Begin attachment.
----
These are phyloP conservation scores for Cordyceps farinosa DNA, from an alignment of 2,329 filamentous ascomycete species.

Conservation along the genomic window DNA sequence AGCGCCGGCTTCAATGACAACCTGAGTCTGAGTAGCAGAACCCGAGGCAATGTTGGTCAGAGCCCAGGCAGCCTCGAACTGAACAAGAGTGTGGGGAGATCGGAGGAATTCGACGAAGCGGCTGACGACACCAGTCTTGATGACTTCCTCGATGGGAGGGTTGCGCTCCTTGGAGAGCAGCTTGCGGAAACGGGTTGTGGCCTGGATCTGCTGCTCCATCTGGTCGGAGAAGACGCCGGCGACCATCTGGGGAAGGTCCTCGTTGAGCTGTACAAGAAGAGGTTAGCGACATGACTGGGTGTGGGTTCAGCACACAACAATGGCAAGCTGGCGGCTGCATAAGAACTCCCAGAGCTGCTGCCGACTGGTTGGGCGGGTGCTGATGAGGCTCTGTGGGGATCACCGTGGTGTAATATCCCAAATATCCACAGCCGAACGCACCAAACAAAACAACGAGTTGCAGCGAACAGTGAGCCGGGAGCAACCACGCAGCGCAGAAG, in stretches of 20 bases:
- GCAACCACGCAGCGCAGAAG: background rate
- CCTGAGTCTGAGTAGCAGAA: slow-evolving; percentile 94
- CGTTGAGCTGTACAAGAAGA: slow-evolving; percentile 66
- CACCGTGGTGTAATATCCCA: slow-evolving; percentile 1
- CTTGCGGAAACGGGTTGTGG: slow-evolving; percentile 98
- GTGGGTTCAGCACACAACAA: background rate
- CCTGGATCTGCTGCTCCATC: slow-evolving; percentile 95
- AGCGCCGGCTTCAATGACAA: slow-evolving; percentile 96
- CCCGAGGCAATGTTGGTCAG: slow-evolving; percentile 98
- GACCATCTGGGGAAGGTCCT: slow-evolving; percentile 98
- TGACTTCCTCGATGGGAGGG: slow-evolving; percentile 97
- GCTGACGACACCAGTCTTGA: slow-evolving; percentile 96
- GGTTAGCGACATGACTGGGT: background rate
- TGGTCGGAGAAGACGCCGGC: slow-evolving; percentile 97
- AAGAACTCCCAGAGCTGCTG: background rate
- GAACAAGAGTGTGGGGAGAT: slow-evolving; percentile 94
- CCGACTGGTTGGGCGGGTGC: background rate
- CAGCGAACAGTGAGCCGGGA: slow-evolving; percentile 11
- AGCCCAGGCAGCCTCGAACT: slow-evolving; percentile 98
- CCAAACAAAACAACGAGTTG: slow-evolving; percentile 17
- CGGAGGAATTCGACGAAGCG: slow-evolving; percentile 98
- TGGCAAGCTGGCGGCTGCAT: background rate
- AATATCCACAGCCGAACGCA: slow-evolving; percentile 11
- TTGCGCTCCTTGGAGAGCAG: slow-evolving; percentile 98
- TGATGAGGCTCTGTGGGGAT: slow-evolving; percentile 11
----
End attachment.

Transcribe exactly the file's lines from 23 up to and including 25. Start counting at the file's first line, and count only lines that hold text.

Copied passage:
- CGGAGGAATTCGACGAAGCG: slow-evolving; percentile 98
- TGGCAAGCTGGCGGCTGCAT: background rate
- AATATCCACAGCCGAACGCA: slow-evolving; percentile 11